• Whiskeytown - Streets of Sirens
  • Sufjan Stevens - Adlai Stevenson
  • Rilo Kiley - The Angels Hung Around
  • Los Lobos - Two Dogs and a Bone
  • Wilco - Blue Eyed Soul
  • Jason Isbell & the 400 Unit - Streetlights
  • Steve Earle - Copperhead Road (live)

    Total Songs/minutes (approx.): 10/38
    Miscellaneous Fact: The Steve Earle track begins with about two minutes of a mandolin jam that serves as a bridge into the song. I've written about the Liz Phair track before, but I really need to get that off my iPod.
  • Sunday, January 24, 2010

    NP!


    Here's a mixed Sundance review of NP's Hesher, and (for the UK release of Brothers) an interview in which she looks forward to more "adult" roles. (First Showing/Mirror)

    Portman is clearly not your typical Hollywood actress. Although she made her film debut at the age of 13 in Luc Besson's Léon, she has successfully avoided joining the list of child-star casualties.

    Composed, level-headed and highly intelligent, she drives an environmentally-sound Toyota Prius, is a strict vegan, and refuses to wear leather or fur.

    She will only use non-animal tested make-up and shuns diamonds because of the way they are mined.

    She is also deeply involved with Finca International, an organisation that makes loans to poor women in developing countries to start their own businesses.

    "It sounds almost like a parody of political correctness," Natalie readily admits.

    "But at the same time we can't be ashamed of trying to be good in all aspects of our lives. There are ways to have fun and also incorporate the stuff you care about too."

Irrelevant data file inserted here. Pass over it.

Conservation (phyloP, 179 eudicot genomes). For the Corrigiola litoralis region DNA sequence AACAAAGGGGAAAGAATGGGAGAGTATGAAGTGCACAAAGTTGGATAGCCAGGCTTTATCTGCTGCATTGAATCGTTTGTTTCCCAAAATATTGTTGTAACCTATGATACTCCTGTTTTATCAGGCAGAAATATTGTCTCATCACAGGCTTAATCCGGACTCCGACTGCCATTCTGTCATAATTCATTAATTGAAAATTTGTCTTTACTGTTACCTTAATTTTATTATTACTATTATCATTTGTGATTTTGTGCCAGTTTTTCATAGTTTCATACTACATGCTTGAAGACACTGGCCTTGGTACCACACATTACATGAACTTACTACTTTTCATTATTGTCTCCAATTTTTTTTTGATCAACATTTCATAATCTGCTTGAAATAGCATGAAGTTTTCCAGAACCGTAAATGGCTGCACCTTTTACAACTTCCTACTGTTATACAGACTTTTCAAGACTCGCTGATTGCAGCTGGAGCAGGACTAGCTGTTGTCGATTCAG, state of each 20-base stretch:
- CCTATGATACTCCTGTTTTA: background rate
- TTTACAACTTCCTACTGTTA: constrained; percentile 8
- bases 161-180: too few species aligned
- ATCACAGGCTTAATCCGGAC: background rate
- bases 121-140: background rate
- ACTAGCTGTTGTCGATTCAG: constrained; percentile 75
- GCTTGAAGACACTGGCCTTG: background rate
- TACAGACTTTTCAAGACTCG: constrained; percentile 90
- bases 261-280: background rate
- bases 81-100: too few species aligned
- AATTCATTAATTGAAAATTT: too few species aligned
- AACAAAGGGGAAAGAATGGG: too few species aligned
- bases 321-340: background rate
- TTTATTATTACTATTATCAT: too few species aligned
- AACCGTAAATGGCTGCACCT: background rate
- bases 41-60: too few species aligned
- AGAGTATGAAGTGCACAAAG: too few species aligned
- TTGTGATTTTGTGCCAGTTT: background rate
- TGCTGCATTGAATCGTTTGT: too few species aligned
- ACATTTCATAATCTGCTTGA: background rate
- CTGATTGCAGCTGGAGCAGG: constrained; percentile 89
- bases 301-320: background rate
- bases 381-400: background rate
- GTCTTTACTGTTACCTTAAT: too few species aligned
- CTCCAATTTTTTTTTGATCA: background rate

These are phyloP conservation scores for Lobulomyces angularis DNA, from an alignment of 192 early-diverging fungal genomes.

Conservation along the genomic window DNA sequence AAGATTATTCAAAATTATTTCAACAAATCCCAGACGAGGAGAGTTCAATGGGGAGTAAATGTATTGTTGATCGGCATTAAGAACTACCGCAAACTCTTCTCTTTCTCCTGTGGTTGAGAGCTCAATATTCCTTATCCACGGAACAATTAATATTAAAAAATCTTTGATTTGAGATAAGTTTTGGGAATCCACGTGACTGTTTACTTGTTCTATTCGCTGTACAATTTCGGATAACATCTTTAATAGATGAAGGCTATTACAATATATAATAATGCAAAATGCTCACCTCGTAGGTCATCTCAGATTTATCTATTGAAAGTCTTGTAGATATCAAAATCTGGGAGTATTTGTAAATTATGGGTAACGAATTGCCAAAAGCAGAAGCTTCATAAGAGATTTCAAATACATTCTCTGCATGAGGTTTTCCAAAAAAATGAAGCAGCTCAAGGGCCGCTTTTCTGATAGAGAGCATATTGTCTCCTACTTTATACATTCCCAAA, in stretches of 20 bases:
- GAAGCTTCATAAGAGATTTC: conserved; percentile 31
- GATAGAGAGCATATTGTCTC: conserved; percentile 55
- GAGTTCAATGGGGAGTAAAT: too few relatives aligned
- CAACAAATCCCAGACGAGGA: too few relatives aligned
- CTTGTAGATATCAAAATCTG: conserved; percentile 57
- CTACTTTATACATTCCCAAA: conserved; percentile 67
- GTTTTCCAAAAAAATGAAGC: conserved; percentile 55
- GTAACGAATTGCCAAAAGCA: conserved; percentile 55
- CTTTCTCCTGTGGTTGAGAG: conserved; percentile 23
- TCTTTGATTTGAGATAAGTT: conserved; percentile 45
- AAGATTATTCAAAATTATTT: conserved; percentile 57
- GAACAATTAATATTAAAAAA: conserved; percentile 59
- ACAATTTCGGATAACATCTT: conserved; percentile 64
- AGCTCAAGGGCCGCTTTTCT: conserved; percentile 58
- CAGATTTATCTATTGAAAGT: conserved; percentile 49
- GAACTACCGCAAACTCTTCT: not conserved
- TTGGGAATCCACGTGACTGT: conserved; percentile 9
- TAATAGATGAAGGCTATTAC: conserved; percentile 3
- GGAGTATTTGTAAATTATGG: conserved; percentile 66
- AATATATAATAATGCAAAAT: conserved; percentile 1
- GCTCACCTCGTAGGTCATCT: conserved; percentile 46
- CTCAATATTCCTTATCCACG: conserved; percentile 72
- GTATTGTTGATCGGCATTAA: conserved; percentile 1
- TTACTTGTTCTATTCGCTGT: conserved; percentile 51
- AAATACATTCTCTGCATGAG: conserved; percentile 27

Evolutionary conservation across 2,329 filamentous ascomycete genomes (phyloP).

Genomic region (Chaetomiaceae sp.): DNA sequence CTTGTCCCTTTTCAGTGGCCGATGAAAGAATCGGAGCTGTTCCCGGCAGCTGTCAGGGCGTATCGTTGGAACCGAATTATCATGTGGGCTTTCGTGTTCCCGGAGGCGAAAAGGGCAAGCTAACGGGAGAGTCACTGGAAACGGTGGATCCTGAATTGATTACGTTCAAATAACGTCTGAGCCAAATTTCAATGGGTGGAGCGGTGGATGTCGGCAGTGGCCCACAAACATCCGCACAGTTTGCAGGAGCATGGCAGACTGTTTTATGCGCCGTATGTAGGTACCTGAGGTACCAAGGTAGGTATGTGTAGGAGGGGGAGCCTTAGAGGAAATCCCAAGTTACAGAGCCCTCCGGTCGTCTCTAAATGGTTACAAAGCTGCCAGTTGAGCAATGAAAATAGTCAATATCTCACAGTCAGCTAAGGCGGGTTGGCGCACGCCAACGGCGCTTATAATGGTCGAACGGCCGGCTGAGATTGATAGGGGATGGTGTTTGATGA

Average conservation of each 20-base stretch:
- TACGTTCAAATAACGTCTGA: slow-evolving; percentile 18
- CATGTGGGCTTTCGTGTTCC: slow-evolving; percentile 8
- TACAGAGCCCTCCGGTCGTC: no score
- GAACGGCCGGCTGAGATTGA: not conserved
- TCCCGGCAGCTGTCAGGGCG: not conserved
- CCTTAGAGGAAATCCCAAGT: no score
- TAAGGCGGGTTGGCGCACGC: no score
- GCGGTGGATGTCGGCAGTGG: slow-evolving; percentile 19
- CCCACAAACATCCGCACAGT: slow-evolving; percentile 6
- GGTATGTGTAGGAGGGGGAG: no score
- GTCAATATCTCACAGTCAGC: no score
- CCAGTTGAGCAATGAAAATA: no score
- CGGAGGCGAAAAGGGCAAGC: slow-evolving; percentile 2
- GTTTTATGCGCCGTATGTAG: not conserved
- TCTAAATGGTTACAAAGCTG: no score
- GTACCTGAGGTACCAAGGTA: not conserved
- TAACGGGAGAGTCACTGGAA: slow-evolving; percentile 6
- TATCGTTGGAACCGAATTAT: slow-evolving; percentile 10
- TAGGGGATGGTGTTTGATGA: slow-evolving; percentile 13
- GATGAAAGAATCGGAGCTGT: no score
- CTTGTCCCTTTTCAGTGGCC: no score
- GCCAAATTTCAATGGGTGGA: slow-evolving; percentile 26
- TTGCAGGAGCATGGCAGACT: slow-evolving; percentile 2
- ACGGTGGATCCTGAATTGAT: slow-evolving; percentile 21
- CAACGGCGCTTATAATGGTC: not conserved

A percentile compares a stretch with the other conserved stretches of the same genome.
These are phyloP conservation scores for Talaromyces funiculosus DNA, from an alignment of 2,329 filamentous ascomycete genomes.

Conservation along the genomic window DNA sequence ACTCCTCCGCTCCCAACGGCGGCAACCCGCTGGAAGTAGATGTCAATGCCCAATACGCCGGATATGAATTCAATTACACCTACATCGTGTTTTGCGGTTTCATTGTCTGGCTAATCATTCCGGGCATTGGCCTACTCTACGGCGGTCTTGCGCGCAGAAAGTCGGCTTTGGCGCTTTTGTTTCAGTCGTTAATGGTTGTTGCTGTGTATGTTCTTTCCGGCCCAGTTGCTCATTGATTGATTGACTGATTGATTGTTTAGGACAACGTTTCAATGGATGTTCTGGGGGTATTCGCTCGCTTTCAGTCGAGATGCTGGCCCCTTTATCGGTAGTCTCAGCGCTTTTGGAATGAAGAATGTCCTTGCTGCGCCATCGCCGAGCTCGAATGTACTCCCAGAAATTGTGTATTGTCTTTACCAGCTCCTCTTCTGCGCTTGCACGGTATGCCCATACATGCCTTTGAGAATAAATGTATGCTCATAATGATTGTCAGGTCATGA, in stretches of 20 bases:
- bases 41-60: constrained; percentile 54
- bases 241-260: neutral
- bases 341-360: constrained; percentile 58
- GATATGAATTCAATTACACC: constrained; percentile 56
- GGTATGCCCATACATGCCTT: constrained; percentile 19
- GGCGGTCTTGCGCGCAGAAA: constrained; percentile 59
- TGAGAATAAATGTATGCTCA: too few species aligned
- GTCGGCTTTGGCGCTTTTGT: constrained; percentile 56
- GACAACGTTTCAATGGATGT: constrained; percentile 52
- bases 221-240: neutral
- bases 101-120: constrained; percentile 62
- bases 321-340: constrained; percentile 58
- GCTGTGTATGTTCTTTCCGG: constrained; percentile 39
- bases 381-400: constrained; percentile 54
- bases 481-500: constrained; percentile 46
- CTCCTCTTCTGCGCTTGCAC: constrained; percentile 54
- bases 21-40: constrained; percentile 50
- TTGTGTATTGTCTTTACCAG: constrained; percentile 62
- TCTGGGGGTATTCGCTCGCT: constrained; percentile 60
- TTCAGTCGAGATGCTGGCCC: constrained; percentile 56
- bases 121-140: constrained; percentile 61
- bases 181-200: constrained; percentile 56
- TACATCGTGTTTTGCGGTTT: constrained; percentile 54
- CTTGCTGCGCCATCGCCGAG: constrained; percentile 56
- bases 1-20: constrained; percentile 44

Fantasist of the People

    Neil Gaiman in The New Yorker. I need to read American Gods and a few other things obviously. Why is the Gaiman family's relationship to Scientology repeatedly removed from Gaiman's Wikipedia page?

    Comics, science fiction, and fantasy conventions are nowadays something of a hardship for Gaiman—“like being a maggoty log at a woodpecker convention,” he says. A few years ago, he was at a convention with Angelina Jolie, who played Grendel’s mother in the movie “Beowulf,” for which Gaiman co-wrote the screenplay. “When I try to explain that I attracted more attention than she did, people say, ‘Oh, ho, he’s being funny.’ I’m not.” At Worldcon, the international science-fiction convention, where he was the guest of honor in August, people walked around wearing pins that read “Neil Gaiman! Squeeeeeee!”—an expression of hysterical enthusiasm. One woman, when he asked to borrow her program for a moment so that he could see where he needed to be next, crowed, “He’s getting eye tracks all over my program!

    Sunday Music: The Very Best (feat. Ezra Koenig) - "Warm Heart of Africa"

    The Very Best (Esau Mwamwaya and Radioclit) with Ezra Koenig "Warm Heart of Africa" LIVE in NYC from 'Sup Magazine on Vimeo.



    The Very Best are Malawi's Esau Mwamwaya on vocals and two European producers; this is the title track from last year's debut album. See a very charming official video here.

    Saturday, January 23, 2010

    Nicole & Catherine